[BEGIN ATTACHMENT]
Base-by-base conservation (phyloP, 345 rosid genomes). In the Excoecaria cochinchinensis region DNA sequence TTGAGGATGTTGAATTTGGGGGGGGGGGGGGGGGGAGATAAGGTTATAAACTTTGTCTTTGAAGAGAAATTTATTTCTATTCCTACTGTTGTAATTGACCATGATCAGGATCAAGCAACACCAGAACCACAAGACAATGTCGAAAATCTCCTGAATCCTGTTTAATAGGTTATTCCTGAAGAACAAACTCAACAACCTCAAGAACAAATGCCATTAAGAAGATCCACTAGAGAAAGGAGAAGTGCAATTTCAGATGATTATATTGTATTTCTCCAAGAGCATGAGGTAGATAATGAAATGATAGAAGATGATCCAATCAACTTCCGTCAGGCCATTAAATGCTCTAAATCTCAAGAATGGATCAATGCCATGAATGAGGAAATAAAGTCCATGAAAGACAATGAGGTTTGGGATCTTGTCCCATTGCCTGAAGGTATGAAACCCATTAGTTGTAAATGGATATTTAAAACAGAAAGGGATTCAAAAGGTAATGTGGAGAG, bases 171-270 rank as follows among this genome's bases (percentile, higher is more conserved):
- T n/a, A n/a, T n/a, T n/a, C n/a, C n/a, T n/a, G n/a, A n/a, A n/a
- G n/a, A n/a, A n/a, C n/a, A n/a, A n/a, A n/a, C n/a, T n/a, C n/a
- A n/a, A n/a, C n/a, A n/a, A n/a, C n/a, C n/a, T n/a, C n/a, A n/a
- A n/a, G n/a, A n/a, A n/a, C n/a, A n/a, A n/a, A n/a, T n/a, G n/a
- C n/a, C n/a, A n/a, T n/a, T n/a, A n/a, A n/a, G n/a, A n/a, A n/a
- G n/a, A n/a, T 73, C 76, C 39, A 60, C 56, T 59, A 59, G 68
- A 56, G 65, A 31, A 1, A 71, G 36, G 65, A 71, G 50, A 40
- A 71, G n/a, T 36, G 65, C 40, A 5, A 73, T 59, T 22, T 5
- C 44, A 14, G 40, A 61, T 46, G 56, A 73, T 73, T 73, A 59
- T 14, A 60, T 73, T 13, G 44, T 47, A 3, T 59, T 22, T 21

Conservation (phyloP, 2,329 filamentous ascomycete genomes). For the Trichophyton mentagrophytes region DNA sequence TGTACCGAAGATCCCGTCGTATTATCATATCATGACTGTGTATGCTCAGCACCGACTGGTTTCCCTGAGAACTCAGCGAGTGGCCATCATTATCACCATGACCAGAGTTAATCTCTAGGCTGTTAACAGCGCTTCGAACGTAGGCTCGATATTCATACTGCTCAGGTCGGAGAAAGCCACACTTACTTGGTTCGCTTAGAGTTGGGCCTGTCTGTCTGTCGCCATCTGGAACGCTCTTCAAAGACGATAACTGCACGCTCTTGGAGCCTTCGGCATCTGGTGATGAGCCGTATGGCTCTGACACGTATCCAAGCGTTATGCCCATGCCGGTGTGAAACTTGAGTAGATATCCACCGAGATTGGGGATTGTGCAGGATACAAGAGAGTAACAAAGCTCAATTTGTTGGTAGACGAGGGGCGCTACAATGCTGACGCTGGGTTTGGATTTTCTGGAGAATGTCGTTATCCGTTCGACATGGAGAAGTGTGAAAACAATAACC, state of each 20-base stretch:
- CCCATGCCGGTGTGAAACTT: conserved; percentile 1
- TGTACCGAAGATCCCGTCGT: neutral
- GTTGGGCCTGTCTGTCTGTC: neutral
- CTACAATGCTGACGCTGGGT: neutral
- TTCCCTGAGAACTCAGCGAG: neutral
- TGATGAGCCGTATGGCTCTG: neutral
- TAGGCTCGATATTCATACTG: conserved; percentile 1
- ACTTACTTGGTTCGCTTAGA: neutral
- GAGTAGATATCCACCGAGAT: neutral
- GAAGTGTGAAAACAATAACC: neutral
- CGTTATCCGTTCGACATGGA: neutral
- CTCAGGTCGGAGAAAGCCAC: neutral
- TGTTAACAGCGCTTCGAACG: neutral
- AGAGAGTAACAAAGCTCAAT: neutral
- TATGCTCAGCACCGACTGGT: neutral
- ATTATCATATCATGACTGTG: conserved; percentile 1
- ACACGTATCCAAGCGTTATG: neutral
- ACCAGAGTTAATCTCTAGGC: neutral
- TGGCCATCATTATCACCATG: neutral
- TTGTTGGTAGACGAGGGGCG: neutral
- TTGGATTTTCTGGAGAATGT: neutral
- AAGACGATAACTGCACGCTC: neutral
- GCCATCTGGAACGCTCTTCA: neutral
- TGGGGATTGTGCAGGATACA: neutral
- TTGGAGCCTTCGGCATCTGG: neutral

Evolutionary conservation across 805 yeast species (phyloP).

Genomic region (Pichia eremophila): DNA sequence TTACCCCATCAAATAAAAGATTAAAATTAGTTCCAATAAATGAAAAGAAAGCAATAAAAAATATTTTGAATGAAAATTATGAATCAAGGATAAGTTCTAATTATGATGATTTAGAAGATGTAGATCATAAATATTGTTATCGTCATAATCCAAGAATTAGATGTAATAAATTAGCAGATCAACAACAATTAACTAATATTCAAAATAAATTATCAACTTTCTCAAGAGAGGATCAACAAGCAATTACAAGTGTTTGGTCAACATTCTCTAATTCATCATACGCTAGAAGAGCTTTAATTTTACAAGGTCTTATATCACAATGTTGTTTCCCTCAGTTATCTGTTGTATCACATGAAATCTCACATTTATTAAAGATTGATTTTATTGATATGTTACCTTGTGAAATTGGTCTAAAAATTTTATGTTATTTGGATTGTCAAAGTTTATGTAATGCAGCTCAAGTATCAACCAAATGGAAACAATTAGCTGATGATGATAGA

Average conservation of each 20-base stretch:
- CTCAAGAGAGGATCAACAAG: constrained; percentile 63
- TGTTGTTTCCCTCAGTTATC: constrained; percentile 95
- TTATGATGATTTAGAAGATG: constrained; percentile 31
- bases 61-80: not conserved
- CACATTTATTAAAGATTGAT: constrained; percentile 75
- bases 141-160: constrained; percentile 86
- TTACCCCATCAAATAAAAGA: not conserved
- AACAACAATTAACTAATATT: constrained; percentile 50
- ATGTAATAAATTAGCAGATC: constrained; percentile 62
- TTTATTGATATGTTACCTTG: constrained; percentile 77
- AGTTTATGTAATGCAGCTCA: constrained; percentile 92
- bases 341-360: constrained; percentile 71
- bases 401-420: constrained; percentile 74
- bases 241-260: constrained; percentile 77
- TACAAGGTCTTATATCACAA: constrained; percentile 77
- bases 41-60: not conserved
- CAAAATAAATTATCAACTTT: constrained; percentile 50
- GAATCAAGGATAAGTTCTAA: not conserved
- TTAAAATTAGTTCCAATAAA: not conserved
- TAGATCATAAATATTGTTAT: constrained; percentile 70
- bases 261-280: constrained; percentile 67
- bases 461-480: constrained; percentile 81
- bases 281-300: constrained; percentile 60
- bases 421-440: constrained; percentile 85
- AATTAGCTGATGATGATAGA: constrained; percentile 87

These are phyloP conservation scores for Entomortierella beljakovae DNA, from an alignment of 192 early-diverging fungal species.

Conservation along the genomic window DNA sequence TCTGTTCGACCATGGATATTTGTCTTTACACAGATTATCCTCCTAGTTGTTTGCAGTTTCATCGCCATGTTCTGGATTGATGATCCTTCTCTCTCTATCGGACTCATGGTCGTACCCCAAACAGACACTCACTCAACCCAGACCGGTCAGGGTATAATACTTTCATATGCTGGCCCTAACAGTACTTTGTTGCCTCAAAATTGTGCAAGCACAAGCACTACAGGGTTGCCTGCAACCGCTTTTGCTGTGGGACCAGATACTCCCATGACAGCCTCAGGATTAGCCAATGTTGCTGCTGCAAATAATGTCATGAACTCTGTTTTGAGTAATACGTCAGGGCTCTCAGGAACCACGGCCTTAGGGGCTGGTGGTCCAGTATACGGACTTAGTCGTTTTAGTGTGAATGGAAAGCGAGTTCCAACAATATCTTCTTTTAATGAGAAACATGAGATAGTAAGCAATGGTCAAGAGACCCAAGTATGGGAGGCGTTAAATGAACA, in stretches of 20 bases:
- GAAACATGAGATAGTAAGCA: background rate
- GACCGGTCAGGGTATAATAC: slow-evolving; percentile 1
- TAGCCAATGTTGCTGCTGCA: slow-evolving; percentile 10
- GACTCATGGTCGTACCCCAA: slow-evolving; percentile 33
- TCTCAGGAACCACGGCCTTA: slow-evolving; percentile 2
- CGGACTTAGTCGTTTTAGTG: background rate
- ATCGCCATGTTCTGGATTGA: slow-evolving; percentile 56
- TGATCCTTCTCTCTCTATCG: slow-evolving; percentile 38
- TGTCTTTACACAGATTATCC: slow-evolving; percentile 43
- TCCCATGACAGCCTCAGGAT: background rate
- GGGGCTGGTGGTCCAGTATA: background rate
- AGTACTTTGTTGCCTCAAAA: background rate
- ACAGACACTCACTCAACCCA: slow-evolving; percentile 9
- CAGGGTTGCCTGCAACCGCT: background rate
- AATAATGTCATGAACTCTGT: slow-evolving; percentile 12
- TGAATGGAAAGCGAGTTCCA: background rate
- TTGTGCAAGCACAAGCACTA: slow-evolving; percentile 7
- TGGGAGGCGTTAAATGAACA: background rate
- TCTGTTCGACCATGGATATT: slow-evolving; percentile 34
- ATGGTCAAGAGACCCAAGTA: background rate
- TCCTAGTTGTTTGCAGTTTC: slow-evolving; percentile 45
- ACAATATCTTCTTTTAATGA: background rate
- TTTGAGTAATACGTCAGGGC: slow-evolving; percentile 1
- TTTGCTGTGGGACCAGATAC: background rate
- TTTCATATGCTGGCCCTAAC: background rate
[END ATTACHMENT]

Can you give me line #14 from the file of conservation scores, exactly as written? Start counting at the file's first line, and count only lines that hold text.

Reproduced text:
- TGTACCGAAGATCCCGTCGT: neutral